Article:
April 10, 2014

Barry McGee, Isaac Tin Wei Lin and Dan Murphy "Department of Neighborhood Services" at Fleisher/Ollman Gallery


Department of Neighborhood Services

April 11 - June 7, 2014

Isaac Tin Wei Lin
Barry McGee
Dan Murphy


Reception: Friday, April 11, 6-8PM

Fleisher/Ollman is pleased to announce Department of Neighborhood Services, a three-person exhibition with Isaac Tin Wei Lin, Dan Murphy (both live and work in Philadelphia), and Barry McGee (lives and works in San Francisco). The artists have been familiar with one another's work for over a decade, having shown or collaborated together in a number of contexts including exhibitions, publications, and in the public realm. All have an interest in graffiti through direct involvement in marking outdoor surfaces, documenting it photographically, respecting its history and traditions, and incorporating graffiti's energy and sensibility into their work.



Using paint and ink, Isaac Tin Wei Lin (b. 1976) overlays calligraphic forms on a variety of materials, including enlarged family photographs, vinyl tarps, rain ponchos, shirts, walls, panels, and found paper. Characters from cats to ghosts, rendered in a comic style, appear both in delicate gouaches and larger-than-life cut-outs, often covered in pattern themselves. Lin's brushwork--a kind of graffiti of the imagination where form trumps identifiable lettering--springs like benevolent viruses or kudzu vines covering anything within reach. Lin often installs his art on similarly painted walls, creating overwhelming, buzzing environments where no surface is safe from visual cacophony.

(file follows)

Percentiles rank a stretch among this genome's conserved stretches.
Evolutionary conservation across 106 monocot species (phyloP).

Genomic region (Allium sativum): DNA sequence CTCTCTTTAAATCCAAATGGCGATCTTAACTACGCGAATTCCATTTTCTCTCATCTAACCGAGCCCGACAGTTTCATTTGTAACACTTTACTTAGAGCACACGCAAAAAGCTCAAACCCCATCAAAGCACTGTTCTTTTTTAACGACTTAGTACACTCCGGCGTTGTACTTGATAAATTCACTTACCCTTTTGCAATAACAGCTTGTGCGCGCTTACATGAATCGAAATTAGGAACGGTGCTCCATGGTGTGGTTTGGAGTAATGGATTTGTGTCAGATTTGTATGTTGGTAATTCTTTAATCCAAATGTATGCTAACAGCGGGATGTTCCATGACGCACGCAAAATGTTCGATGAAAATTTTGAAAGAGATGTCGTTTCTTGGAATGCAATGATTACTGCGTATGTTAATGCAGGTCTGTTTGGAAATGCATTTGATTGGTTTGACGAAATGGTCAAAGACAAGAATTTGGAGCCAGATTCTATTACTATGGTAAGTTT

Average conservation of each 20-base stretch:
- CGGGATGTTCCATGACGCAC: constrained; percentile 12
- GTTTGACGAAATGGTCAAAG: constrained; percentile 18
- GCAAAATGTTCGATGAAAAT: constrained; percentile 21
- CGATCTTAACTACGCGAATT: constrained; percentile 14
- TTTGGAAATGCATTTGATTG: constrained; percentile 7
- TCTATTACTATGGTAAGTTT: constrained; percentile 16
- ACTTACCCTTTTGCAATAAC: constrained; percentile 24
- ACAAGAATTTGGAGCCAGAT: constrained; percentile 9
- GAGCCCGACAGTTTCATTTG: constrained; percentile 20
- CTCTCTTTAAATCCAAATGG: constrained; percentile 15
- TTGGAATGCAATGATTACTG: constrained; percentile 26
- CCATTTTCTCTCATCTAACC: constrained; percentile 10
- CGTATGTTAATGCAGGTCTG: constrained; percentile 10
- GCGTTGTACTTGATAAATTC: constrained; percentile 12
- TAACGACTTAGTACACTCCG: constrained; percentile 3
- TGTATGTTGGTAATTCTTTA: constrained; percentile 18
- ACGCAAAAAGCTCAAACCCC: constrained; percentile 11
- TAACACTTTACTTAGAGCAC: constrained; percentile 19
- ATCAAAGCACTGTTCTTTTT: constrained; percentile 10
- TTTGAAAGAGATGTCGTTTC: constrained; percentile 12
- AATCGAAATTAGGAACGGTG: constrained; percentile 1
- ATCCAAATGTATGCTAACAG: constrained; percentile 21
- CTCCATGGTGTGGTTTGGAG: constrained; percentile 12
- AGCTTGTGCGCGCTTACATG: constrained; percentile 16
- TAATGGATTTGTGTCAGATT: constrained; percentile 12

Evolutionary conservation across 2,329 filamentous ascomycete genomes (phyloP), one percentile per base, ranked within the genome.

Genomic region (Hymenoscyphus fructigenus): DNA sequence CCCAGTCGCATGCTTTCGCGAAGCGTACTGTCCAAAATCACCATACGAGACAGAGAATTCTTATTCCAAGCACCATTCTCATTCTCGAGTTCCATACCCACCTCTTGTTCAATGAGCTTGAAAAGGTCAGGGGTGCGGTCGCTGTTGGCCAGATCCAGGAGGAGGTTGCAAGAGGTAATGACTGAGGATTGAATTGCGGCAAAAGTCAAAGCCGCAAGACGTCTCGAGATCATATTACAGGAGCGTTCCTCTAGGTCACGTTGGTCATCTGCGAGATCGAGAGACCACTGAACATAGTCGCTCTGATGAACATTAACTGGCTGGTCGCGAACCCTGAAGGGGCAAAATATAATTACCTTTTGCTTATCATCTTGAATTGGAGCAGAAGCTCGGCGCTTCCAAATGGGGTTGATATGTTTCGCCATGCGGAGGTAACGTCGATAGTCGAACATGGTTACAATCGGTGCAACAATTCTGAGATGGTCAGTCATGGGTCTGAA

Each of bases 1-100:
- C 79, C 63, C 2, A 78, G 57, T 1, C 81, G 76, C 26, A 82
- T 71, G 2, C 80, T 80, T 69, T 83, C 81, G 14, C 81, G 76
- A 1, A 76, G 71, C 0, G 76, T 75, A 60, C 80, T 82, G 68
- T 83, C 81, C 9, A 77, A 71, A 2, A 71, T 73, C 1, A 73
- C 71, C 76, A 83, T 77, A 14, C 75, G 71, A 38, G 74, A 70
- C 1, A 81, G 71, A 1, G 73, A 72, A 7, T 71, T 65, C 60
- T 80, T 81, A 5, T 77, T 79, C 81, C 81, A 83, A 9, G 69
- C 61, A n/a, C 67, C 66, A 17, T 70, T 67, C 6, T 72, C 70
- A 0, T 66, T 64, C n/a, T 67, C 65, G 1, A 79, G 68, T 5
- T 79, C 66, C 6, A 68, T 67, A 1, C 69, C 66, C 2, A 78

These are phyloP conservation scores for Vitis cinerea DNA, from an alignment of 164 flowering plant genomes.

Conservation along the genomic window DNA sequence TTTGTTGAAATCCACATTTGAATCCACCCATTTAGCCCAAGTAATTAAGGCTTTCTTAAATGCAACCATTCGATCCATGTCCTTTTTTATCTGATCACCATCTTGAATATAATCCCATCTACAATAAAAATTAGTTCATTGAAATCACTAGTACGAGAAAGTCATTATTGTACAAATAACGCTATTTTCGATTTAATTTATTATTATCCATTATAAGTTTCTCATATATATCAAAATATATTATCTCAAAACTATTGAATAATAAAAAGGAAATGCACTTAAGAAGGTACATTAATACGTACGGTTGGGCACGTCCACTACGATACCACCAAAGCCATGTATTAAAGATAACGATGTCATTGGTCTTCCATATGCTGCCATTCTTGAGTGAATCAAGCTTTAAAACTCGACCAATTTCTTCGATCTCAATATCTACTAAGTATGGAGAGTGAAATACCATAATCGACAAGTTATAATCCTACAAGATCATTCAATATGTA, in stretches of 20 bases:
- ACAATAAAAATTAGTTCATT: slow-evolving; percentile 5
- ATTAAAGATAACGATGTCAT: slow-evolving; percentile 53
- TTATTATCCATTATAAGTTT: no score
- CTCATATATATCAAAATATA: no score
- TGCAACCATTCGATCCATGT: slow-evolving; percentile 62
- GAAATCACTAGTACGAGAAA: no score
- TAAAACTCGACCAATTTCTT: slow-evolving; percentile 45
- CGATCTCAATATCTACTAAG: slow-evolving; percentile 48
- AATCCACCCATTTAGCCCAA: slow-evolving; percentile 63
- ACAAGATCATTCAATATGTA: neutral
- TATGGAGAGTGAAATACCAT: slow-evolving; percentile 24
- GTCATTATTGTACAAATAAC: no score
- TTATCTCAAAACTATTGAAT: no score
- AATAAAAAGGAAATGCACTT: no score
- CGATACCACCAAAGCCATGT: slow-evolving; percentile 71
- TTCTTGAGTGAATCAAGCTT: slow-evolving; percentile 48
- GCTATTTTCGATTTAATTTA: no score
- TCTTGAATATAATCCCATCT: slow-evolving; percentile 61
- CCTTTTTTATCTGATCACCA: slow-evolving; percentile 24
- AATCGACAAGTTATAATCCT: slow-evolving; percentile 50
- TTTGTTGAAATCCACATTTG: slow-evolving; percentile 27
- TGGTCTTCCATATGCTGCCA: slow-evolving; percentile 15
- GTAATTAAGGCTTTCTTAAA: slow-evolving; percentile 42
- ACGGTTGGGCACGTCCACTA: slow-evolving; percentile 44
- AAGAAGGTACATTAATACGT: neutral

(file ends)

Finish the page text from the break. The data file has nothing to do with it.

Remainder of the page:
Dan Murphy (b. 1975) has been a keen observer of the urban environment through many years of graffiti writing, and as a partner (with Anthony Smyrski) in the creative platform Megawords. For Department of Neighborhood Services, Murphy erodes and alters his photographs of blighted neighborhoods, jerry-rigged architecture, and graffiti vandals in action, by photocopying images and mounting them to plexiglass--an interesting frisson of the decrepit and the slick. Murphy's experience as a professional sign painter (working at Steve Powers' ICY Signs) also shines through in a group of color vinyl abstractions adhered to opaque plastic, conjuring the low-budget advertising of bygone eras.



Barry McGee (b. 1966) has inhabited the two distinct worlds of graffiti and gallery-based art for over two decades, advocating a kind of graffiti that even the art world does not like: tags inscribed illicitly on urban surfaces. While he demands a return to hardcore graffiti vandalism kept safely in the streets where it belongs, in his gallery art McGee chooses to focus less on this non-aestheticized type of graffiti than on the context of its production, by considering how it exists in the urban environment. McGee will present a large-scale, multiple-panel painting featuring Op art abstraction, geometric shapes, and words rendered in a variety of letterforms; a signature wall cluster including photographs of urban desolation, graffiti documentation, and the artist's delicate drawings of faces and figures; and, finally, a sampling of found-object sculpture transformed into polychromed vessels.

Barry McGee's work appears in Department of Neighborhood Services courtesy of Ratio 3, San Francisco.


Fleisher/Ollman
1216 Arch Street, 5A
Philadelphia, PA 19107
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